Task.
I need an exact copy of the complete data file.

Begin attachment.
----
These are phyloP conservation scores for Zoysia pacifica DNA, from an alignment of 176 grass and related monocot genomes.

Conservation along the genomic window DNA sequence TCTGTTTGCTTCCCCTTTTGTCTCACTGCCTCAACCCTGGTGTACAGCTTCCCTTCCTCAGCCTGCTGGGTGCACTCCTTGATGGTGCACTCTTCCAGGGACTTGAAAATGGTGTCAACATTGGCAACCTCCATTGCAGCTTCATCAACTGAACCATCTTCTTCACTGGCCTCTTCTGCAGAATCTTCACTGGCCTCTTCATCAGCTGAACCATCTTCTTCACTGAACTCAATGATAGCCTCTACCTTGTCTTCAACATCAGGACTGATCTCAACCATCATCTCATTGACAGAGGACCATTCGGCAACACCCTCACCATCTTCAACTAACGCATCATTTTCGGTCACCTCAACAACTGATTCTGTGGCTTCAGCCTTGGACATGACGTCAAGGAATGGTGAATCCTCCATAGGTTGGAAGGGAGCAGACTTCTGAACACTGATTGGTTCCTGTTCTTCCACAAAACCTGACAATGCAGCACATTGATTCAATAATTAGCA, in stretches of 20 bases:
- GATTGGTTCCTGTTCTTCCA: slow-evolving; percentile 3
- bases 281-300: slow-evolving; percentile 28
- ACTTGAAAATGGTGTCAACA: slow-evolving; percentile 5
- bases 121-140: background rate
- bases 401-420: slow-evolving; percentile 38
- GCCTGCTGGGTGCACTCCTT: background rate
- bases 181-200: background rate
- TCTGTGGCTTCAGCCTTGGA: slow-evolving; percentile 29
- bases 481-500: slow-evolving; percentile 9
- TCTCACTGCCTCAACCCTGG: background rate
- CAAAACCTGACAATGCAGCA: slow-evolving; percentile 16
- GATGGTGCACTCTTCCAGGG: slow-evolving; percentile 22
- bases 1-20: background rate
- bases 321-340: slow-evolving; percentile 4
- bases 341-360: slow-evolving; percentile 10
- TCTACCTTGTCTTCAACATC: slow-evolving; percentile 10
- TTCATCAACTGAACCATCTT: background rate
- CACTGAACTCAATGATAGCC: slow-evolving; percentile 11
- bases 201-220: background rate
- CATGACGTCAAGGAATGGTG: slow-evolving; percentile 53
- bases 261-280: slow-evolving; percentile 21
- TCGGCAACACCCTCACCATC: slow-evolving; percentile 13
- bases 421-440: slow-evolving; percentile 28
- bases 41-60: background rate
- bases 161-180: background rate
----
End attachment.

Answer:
These are phyloP conservation scores for Zoysia pacifica DNA, from an alignment of 176 grass and related monocot genomes.

Conservation along the genomic window DNA sequence TCTGTTTGCTTCCCCTTTTGTCTCACTGCCTCAACCCTGGTGTACAGCTTCCCTTCCTCAGCCTGCTGGGTGCACTCCTTGATGGTGCACTCTTCCAGGGACTTGAAAATGGTGTCAACATTGGCAACCTCCATTGCAGCTTCATCAACTGAACCATCTTCTTCACTGGCCTCTTCTGCAGAATCTTCACTGGCCTCTTCATCAGCTGAACCATCTTCTTCACTGAACTCAATGATAGCCTCTACCTTGTCTTCAACATCAGGACTGATCTCAACCATCATCTCATTGACAGAGGACCATTCGGCAACACCCTCACCATCTTCAACTAACGCATCATTTTCGGTCACCTCAACAACTGATTCTGTGGCTTCAGCCTTGGACATGACGTCAAGGAATGGTGAATCCTCCATAGGTTGGAAGGGAGCAGACTTCTGAACACTGATTGGTTCCTGTTCTTCCACAAAACCTGACAATGCAGCACATTGATTCAATAATTAGCA, in stretches of 20 bases:
- GATTGGTTCCTGTTCTTCCA: slow-evolving; percentile 3
- bases 281-300: slow-evolving; percentile 28
- ACTTGAAAATGGTGTCAACA: slow-evolving; percentile 5
- bases 121-140: background rate
- bases 401-420: slow-evolving; percentile 38
- GCCTGCTGGGTGCACTCCTT: background rate
- bases 181-200: background rate
- TCTGTGGCTTCAGCCTTGGA: slow-evolving; percentile 29
- bases 481-500: slow-evolving; percentile 9
- TCTCACTGCCTCAACCCTGG: background rate
- CAAAACCTGACAATGCAGCA: slow-evolving; percentile 16
- GATGGTGCACTCTTCCAGGG: slow-evolving; percentile 22
- bases 1-20: background rate
- bases 321-340: slow-evolving; percentile 4
- bases 341-360: slow-evolving; percentile 10
- TCTACCTTGTCTTCAACATC: slow-evolving; percentile 10
- TTCATCAACTGAACCATCTT: background rate
- CACTGAACTCAATGATAGCC: slow-evolving; percentile 11
- bases 201-220: background rate
- CATGACGTCAAGGAATGGTG: slow-evolving; percentile 53
- bases 261-280: slow-evolving; percentile 21
- TCGGCAACACCCTCACCATC: slow-evolving; percentile 13
- bases 421-440: slow-evolving; percentile 28
- bases 41-60: background rate
- bases 161-180: background rate